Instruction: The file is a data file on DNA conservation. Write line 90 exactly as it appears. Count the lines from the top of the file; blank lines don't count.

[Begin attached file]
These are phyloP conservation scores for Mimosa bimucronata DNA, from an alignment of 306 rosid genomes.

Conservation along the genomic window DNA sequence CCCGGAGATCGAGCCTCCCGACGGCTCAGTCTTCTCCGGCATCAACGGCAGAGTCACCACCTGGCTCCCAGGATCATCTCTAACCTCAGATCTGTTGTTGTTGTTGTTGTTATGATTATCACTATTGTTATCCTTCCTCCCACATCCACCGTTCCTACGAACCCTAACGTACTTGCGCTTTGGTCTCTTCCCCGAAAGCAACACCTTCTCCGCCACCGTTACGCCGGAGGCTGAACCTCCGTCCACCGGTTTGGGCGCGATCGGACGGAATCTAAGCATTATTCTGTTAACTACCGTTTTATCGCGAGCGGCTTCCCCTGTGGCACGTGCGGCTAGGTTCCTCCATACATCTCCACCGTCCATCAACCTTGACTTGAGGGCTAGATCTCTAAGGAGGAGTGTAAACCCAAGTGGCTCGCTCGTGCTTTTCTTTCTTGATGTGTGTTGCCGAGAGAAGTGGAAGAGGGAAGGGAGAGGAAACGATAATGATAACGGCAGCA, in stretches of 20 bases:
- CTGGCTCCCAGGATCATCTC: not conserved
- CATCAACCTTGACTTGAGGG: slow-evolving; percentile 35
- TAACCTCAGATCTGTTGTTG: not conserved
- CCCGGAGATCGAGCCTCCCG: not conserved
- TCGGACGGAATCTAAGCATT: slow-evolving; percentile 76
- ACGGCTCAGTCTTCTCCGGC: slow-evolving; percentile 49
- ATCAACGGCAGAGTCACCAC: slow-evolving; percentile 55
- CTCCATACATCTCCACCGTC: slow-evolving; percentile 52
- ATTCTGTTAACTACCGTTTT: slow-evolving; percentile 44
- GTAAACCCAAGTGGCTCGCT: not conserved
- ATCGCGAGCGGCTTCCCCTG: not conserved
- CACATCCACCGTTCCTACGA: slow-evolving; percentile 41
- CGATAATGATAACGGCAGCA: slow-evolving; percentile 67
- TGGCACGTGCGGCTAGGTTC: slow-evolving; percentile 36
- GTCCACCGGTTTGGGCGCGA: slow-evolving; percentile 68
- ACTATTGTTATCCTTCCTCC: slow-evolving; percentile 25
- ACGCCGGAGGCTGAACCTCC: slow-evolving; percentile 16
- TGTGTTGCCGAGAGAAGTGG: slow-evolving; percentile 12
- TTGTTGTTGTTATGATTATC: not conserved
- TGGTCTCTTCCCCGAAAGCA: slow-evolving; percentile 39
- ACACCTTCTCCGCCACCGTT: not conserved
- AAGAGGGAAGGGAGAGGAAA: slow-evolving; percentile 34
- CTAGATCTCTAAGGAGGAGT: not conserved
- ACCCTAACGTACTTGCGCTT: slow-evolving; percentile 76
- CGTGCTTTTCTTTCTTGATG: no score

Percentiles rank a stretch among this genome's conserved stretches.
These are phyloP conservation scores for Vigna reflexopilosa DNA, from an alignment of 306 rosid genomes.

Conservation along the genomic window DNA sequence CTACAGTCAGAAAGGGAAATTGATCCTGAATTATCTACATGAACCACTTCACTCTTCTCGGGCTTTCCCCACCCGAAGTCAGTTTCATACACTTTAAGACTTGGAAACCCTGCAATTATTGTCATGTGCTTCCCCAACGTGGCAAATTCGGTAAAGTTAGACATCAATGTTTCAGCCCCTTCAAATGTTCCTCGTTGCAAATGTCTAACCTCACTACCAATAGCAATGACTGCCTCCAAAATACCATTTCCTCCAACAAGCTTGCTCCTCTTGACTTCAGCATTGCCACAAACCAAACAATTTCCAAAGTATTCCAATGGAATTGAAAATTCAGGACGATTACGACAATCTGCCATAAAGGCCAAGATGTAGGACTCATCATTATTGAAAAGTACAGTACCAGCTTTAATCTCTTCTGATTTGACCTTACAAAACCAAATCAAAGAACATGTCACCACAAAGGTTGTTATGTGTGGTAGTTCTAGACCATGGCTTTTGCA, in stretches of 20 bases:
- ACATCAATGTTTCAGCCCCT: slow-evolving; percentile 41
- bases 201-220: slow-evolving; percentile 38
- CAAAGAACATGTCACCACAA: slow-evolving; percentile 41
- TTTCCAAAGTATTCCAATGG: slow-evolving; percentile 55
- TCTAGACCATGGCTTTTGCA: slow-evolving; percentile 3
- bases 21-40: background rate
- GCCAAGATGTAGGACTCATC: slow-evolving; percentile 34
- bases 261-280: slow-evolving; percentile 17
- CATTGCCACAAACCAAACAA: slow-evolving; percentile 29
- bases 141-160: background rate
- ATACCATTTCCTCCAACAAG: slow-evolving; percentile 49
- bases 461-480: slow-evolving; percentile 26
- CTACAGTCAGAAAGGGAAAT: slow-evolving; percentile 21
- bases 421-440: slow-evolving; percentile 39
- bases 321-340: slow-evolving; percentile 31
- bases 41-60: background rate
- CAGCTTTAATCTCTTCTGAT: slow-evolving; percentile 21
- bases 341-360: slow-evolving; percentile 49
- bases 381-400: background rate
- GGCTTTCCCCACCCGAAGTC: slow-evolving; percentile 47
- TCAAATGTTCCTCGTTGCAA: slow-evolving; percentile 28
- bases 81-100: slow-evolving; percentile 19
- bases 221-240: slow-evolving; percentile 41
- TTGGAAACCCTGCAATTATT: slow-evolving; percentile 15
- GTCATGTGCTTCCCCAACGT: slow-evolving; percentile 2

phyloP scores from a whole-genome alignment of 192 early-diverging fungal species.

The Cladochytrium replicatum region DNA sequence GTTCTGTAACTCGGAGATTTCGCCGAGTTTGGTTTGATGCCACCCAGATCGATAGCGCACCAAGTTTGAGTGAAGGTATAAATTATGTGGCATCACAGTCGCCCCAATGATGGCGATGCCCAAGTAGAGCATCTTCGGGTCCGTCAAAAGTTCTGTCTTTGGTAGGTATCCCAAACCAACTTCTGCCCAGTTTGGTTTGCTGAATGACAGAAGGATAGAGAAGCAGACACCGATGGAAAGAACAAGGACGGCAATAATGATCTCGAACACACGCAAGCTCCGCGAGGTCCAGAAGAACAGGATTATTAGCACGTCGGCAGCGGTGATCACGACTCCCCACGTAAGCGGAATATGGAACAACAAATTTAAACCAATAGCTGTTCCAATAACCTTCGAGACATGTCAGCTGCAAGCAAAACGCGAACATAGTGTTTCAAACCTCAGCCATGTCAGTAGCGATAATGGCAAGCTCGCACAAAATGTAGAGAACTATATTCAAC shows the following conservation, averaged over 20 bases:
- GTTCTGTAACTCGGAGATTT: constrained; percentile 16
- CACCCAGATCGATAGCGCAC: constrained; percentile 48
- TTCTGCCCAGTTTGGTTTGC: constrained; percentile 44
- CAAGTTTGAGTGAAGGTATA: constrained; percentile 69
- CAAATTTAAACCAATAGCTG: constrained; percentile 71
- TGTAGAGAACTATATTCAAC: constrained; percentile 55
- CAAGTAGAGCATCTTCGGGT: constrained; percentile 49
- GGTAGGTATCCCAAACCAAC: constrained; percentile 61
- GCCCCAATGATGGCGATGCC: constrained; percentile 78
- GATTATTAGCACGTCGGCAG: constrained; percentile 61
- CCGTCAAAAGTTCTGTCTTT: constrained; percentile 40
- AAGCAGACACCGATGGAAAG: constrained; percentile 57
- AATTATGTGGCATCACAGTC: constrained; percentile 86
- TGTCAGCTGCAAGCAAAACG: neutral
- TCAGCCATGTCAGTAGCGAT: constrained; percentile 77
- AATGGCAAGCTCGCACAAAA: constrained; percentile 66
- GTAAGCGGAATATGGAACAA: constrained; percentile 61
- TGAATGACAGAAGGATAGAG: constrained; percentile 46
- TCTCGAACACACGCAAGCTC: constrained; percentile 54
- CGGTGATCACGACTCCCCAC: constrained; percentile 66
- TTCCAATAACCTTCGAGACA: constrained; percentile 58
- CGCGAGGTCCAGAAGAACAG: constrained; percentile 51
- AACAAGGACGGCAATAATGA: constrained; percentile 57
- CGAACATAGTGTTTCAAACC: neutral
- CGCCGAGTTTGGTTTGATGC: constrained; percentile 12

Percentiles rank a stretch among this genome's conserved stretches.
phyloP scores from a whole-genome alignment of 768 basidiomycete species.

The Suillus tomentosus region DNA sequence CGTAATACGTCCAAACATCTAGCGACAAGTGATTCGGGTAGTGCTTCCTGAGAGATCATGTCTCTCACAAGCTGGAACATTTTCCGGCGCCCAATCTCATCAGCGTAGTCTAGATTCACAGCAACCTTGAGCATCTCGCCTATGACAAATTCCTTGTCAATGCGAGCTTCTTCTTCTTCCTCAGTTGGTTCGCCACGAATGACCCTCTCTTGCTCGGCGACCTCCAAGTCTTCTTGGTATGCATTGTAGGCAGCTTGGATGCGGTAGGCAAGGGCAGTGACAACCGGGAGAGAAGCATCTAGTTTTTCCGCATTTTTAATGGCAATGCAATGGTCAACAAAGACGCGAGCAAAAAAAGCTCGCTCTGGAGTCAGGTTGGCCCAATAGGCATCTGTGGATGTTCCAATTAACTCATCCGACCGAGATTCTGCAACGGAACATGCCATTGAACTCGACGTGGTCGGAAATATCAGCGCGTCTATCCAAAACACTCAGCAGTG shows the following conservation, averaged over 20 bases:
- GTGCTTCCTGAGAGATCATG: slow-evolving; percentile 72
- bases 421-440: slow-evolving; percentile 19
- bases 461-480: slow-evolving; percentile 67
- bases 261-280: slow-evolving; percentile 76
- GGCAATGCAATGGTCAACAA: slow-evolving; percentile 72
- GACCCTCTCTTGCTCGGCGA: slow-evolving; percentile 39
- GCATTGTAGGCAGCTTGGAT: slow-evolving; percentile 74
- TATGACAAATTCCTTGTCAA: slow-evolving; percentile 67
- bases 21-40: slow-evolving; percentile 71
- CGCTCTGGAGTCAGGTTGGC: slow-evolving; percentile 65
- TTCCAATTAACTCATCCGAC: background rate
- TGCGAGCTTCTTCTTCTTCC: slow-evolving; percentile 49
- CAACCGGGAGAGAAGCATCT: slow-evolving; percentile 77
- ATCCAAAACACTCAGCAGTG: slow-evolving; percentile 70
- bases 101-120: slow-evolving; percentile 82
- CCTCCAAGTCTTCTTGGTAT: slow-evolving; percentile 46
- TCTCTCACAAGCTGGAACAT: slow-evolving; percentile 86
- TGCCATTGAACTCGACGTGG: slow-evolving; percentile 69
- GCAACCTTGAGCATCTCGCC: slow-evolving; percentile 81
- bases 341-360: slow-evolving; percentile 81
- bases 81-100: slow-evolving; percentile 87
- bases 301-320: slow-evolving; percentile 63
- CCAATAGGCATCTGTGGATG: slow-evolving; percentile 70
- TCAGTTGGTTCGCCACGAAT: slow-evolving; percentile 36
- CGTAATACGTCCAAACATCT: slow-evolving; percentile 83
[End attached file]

- GGCAATGCAATGGTCAACAA: slow-evolving; percentile 72